Shilpa Rosenberry, senior director, global consumer strategy at retail branding firm Daymon Worldwide, says McDonald’s has correctly identified the reasons behind their sales slide.
“They have fallen out of favour with younger consumers, whose tastes and preferences have changed. All consumers, but especially younger ones, are looking for fresher, less processed foods that are made with simple, real ingredients with proven positive attributes,” she says. “Moreover, they want to know what’s in their food, how it was made, and even who made it. So they really want nothing to do with industrial food processing. In many ways, McDonald’s represents everything they’re looking to steer away from.”
She explains that McDonald’s rivals such as Chipotle and Subway are also more transparent such as allowing customers to see how sandwiches are made. “It makes them more authentic,” Rosenberry explains. “Those messages say a lot to consumers who are savvier than ever and expect companies to be straight with them. Even when you look at “cleaner” burger companies like Shake Shack or Five Guys, they’re selling burgers and fries too, but they have managed to showcase their offerings as high quality eating experiences. Consumers have gravitated to that.”
She adds that personalization and digital technology can be key differentiators driving consumers to specific brands. But the quality of product is crucial.
“You can make it easier for consumers to get to you through online and mobile but if you don’t have the products to appeal to them, they will go elsewhere,” she says. “McDonald’s challenge will be not only meeting the needs of a changing consumer, but also keeping true to what their core consumer wants from them. I think they also need to work harder here in the US to get some of their cachet back.”
In short McDonald’s is slowly realising that it can no longer rely on its vast heritage and global recognition.
“There has been a satisfaction that they could stay the course and, with their massive presence and convenient proposition, they would continue to maintain relevance. I think there is a realization that the old way does not work and the brand needs to reinvent itself to appeal to today’s consumer,” she says. “I believe that they will need to find ways to really surprise and engage consumers and, in many ways, transform the experience consumers have with their brand. There is also a need to be more tailored to local preferences – targeted demographics, more focused offering, marketing and messaging. Consumers expect very personalized experiences today and McDonald’s will need to create that.”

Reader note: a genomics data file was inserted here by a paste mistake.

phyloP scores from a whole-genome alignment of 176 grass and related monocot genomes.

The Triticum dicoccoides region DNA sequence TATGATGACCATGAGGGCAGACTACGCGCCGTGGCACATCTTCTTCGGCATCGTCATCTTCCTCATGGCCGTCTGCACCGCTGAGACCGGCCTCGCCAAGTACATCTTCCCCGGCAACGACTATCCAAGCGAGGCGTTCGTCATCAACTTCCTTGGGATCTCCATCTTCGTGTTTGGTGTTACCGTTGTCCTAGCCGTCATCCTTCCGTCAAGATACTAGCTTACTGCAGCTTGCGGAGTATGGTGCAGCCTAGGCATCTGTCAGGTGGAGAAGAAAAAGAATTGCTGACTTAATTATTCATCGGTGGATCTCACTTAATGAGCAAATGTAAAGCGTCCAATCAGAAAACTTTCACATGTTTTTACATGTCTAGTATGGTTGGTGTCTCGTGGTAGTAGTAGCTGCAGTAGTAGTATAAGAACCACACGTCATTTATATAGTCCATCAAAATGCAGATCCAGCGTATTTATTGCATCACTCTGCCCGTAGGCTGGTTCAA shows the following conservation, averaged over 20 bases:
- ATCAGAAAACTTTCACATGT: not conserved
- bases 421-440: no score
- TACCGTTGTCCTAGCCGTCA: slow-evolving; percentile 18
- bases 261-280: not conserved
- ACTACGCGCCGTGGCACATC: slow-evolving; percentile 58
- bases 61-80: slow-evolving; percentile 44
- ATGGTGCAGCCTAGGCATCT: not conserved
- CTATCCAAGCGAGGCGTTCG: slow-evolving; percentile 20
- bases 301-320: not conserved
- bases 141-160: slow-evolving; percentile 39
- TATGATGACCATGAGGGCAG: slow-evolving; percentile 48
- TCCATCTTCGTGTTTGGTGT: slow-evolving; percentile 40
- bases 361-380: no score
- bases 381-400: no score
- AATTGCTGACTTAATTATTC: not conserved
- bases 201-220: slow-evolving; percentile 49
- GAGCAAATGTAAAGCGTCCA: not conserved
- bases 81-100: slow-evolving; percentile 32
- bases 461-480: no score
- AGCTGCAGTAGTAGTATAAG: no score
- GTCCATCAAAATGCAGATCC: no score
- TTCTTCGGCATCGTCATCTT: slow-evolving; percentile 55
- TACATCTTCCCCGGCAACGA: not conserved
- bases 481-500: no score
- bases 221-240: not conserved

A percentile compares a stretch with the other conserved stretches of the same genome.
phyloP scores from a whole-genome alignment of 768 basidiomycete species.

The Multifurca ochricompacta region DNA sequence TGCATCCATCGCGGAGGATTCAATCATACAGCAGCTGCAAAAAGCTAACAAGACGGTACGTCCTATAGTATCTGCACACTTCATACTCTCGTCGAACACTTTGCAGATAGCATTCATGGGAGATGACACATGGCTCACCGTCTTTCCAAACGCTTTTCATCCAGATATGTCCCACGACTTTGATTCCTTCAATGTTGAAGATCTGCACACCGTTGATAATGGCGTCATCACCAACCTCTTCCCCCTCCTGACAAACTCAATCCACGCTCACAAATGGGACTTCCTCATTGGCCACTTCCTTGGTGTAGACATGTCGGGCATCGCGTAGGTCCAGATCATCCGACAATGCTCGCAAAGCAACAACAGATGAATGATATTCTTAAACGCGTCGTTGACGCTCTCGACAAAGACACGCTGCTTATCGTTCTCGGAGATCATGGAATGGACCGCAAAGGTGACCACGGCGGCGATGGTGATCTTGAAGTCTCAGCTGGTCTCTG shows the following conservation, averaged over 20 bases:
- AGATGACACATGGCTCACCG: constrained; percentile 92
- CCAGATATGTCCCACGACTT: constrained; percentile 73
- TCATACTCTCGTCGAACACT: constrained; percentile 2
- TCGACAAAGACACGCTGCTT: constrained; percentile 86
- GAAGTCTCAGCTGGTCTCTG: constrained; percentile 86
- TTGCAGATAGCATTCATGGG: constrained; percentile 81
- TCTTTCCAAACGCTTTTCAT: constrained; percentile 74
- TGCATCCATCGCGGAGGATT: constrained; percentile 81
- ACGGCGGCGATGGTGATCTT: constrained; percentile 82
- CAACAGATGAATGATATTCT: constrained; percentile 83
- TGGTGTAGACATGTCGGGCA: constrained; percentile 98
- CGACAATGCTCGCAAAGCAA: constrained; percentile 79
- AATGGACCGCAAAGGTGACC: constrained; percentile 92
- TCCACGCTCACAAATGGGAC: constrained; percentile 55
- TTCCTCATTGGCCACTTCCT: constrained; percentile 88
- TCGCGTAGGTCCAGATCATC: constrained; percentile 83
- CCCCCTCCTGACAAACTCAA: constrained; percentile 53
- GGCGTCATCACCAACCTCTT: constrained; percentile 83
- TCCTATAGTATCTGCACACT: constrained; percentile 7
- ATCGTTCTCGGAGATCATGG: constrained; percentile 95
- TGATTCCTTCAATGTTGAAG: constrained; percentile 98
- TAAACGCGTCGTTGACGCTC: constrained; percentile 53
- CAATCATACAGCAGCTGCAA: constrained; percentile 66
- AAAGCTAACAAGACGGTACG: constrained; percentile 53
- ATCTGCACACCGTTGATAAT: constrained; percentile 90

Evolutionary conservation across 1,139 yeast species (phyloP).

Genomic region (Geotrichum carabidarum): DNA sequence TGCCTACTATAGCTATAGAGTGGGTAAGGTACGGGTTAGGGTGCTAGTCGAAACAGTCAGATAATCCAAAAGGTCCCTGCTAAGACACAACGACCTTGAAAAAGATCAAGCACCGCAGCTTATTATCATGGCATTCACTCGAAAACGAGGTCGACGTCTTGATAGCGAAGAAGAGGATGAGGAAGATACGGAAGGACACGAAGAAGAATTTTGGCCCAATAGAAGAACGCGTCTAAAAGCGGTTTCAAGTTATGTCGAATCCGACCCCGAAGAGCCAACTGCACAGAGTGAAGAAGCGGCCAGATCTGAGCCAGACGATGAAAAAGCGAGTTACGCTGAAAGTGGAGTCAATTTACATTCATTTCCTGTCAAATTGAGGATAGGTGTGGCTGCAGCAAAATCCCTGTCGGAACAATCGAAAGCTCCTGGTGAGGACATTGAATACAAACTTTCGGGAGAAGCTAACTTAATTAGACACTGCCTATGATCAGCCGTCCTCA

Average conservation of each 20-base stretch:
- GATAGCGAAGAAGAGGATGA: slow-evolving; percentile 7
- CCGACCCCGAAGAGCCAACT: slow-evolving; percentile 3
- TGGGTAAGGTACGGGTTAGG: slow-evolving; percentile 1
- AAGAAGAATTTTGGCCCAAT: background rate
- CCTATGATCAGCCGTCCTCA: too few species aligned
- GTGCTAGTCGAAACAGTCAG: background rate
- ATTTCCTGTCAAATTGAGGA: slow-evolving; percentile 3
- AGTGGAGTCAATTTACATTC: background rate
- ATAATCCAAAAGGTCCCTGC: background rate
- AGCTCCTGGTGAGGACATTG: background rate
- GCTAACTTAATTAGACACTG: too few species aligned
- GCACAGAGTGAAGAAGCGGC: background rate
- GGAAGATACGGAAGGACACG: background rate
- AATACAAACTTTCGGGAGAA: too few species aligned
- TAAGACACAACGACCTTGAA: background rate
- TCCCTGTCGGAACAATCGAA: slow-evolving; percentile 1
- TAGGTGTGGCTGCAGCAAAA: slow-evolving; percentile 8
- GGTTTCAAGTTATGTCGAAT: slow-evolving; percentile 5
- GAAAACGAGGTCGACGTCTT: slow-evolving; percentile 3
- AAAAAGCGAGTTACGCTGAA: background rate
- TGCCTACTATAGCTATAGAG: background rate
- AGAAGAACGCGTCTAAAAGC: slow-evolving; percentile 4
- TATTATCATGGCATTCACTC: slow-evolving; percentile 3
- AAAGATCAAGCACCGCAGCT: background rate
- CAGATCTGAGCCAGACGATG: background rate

Robert Passikoff, founder and president of Brand Keys is not optimistic that the turnaround will succeed. “The plan doesn’t address what the brand can actually sustain,” he says. “It was never a question of financial or production wherewithal for McDonald's, it was about what consumers were willing to believe about the brand and McDonald’s was never very good about measuring that.
“They were geniuses at seeing what the competition was doing and then doing that, but not what the consumer really expected. A kind of hamburger hubris.”
He says McDonald’s can’t rely on its heritage and history anymore partly because the brand looks damaged to today’s consumers. “McDonald’s does serve as a symbol,” he says. “Pretty much for mass-produced fatty, salty, hamburgers and French fries on the dollar-menu they invented. With consumer values moving in an opposite direction then just because you’re big doesn’t mean you can just reverse the trend. For a global brand it’s always difficult to put on the brakes and make the turn. Kind of like turning the Queen Mary around.”
He doesn’t expect sales to improve anytime soon: “Based on every measure of customer engagement and brand assessments in the US, none of the current programs would seem to meet customer expectations à la brand believability. When a customer says that they want healthy, nutritious food they can customize, is McDonald’s the first brand that springs to mind? My prediction is a resounding ‘no’.”
With so many brands out there that can deliver on that, why would you put McDonald’s on your list? It won’t happen for them no matter how many tablet-ordering systems they put into place.”
In tomorrow’s instalment of the McDonalds brand audit we hear from Larry Light is a former chief marketing officer at McDonald’s…